Wednesday, November 16, 2011

Fables of the Reconstruction: Kurt Vile

I came late to the Kurt Vile party, which is a funny thing to say because the party hasn’t been going on very long. Back in March, after the release of his most recent LP, Smoke Ring for My Halo, when the buzz around Vile was at its zenith, I got on iTunes and listened to the 90-second previews of all the songs on the album, and I wasn’t impressed (I’ve since come to the realization that I’m never impressed when I check out music this way). But then I picked up the split 7” he did with Woods for their summer tour. I bought it for the Woods tracks, and I wound up listening to the Vile side a lot more. It has an acoustic guitar number where he sings, “You’re in and out again,” over and over, and his voice is incredibly evocative -- it feels lonely, kind of sad, kind of angry, kind of indifferent, a whole range of emotions, really. And there’s a little bit of echo added to it, so every time he taps the body of his guitar or scrapes his fingers across the strings, the sound reverberates, giving the song just a touch of trippy-ness.
I was instantly hooked, and I’m now committed to buying every LP, EP and 7” of his that I can get my hands on. The first three I picked up from the record store were God is Saying This To You, the Square Shells EP and Smoke Ring for My Halo. I played them all back to back, in order of release, and the first two were more of the psychedelic folk I’d fallen in love with on the split 7” – especially God is Saying This To You, which has all kinds of outer space sounds floating gently through its simple acoustic strumming-and-singing tunes. Vile’s voice sounds distant and eerie throughout, and, like the tune on the split 7”, full of a wide range of contradictory emotions. I was particularly taken by “Red Apple,” a song that sounds alternately like a 78 recording of an old man singing a sad old song on the porch of a pine shack in the Appalachians and a drone that leads to transcendence, and “Song for John in D,” which begins with crystalline finger picking and picks up layers of spacey sounds, building toward a brief, poetic vocal interlude before finishing with a few moments of lilting slide guitar. I was taken aback, though, when I got to Smoke Ring. It’s his second LP for a big label, Matador, and his first with a pro producer, so it’s much more polished and less weird, with a full band backing him. Throughout that first listen I worried that I’d missed him in his prime, that he’d sold out. But it’s an album that dares you to keep coming back. You can tell there’s a lot going on in there, but you can’t figure out what it is. And the more I listened, the more it opened up to me, revealing a lot of freakiness – more, in fact, in places and in its own way, than on the earlier album. The difference here is that the space is all in service to the songs, and is woven tightly into their architecture. The vocals are clearer, too, more singerly, and it takes a few listens to push past the polish and find the gritty feelings they evince. But they’re there, and they’re haunting, they keep pulling me back to listen again and again. To me that’s the mark of great art, when the complex is made simple.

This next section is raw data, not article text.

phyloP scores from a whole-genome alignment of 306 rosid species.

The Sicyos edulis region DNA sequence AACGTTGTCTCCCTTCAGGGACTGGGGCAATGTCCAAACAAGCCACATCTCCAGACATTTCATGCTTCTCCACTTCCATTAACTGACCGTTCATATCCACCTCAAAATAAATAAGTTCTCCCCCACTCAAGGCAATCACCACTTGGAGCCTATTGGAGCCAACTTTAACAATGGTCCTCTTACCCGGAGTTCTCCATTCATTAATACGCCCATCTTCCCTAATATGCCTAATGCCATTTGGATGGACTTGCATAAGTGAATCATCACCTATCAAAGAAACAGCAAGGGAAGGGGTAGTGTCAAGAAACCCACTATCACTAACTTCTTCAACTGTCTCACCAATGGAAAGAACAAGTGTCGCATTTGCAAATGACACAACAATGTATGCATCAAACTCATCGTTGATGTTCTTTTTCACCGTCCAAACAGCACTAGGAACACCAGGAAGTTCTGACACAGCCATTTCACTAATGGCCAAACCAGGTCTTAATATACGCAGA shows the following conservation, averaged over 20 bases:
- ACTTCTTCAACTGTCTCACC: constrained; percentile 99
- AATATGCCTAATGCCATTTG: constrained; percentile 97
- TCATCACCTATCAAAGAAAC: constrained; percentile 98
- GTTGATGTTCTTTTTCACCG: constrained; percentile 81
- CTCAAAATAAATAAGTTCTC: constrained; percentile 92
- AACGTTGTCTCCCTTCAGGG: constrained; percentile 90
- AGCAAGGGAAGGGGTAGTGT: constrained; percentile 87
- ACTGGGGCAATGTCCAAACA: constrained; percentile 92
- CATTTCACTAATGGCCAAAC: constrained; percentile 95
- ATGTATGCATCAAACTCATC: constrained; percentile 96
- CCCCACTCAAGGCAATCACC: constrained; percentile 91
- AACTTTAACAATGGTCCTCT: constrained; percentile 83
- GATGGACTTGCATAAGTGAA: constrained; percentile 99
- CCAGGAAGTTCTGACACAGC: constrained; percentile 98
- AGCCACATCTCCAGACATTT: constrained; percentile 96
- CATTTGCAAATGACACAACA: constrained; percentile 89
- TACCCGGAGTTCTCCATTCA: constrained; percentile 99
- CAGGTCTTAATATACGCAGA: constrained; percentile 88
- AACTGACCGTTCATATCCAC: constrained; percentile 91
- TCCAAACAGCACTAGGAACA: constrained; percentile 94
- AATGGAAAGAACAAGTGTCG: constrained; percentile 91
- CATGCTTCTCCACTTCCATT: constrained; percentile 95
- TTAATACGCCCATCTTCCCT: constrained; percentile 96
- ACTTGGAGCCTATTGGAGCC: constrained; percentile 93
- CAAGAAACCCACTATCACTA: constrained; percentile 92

I haven’t had a chance yet to pick up So Outta Reach, the EP of five songs Vile recorded while he was making Smoke Ring (also included in the new deluxe CD release)but I’ve listened to a few songs online and so far they’ve confounded me in the way the LP’s songs did. But that’s nothing a few dozen listens on vinyl won’t cure, I’m sure. 

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